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Allen Park — George Winn still lives with his parents.

After bouncing around with five different NFL teams his rookie year, Winn thought staying at his family's house in West Bloomfield for 2014 would be the prudent decision. He made the Lions' 53-man roster last year but was one of the last players to secure a job, and he still has a couple weeks to lock in his spot this year.

"I'll move out once I make the team," Winn said.

In the first two exhibition games, the third-year running back has struggled with his rushing opportunities, gaining just 13 yards on eight carries. But Winn's value to the Lions extends well beyond his ability to run the ball.

The 5-foot-11, 215-pound Winn thinks his strengths are in pass protection and special teams, and with Joique Bell, Ameer Abdullah and Theo Riddick all splitting touches in 2015, the fourth tailback will have to do some of the dirty work, and that's where Winn excels.

"George is as physical a guy as we have on our team," quarterback Matthew Stafford said. "Our linebackers come in on blitzes (and) don't feel like they want to hit him.

"He's a tone-setter back there, just mentality-wise of how he plays. People watch that and understand what it's all about."

Winn, who grew up in Southfield and went to UD Jesuit before playing college football at Cincinnati, said he realized years ago he wasn't the fastest player, so he decided to play like one of the bigger ones. In training camp last year, Winn loudly ran through a few defenders in training camp, earning him nicknames like "Hammerhead" and "Dump Truck."

In camp this year, though, those hits weren't nearly as frequent.

"I just haven't got a chance to catch people like I caught them last year," he said.

Instead, Winn has just taken his aggression out on linebackers during blocking drills.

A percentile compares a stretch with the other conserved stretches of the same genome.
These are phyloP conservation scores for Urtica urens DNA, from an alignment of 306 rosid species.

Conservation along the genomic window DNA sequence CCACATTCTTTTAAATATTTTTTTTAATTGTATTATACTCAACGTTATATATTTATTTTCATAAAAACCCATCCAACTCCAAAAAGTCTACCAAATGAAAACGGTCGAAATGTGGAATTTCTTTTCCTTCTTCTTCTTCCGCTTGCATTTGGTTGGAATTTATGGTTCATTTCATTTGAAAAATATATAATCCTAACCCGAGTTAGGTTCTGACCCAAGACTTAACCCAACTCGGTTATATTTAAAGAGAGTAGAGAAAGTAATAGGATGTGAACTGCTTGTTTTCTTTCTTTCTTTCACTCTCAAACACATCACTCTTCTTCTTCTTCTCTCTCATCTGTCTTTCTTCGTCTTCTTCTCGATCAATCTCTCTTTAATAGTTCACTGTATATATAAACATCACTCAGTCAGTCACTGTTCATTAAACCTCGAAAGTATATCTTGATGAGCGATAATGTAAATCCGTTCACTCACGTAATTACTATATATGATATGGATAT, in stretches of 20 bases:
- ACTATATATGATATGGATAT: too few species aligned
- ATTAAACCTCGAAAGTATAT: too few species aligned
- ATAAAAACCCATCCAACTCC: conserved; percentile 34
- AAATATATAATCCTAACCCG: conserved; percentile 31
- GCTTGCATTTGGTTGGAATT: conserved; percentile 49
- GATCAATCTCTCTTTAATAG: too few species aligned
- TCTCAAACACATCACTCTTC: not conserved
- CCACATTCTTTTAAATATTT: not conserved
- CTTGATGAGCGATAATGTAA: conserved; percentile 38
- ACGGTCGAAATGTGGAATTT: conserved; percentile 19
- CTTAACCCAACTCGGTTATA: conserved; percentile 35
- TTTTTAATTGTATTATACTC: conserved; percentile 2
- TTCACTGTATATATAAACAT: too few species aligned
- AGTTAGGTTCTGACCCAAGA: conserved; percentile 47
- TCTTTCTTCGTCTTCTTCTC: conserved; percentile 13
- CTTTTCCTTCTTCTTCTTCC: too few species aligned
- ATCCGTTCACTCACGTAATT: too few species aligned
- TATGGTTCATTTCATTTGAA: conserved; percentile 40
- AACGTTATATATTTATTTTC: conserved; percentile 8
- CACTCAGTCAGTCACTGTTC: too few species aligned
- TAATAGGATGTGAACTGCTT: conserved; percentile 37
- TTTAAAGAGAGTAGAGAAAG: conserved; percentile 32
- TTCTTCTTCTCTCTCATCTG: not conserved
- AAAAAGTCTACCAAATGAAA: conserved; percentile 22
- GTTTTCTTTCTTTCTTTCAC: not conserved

"I've never seen him back down from a fight," Bell said.

With Bell still recovering from offseason surgeries, Winn has actually worked significantly with the first-team offense in camp and is the first back to run through individual drills. If Bell misses the beginning of the season, Winn would be the best option for short-yardage carries with his physical style. When Bell missed Week 5 against the Bills last year and with Reggie Bush nursing an injury, Winn was the Lions' leading rusher with 11 carries for 48 yards, his best offensive output in 12 games.

"One thing I know from George that coaches love is that you know what you're going to get out of him every time," Bell said. "Go out there, we need 1 yard, go get it. He's going to go get that 1 yard."

If Bell returns before the season as expected, though, Winn's roster spot won't be secure. It'll be tough for the Lions to keep five tailbacks on the roster, and in the battle for the fourth job, undrafted rookie Zach Zenner has been more productive offensively with 55 rushing yards two weeks ago and 81 yards from scrimmage last week.

Although Winn is frustrated with his lack of production, he's happy for Zenner. After all, Winn knows what it's like to be battling to make a team after going undrafted. Plus, as much as Zenner has impressed with the ball in his hands, he'll have to measure up to Winn on special teams to make the team.

And even though Winn is still living in his parents' basement — don't worry, his 16- and 17-year-old brothers do the chores — finally staying with a team for an extended period of time has helped in his pursuit of a job.

"It's a really big comfort level to be able to stay with the same team twice and get to know the same guys and know where you're going every day and not ... bouncing around from week to week," Winn said. "I've enjoyed it a lot."

jkatzenstein@detroitnews.com

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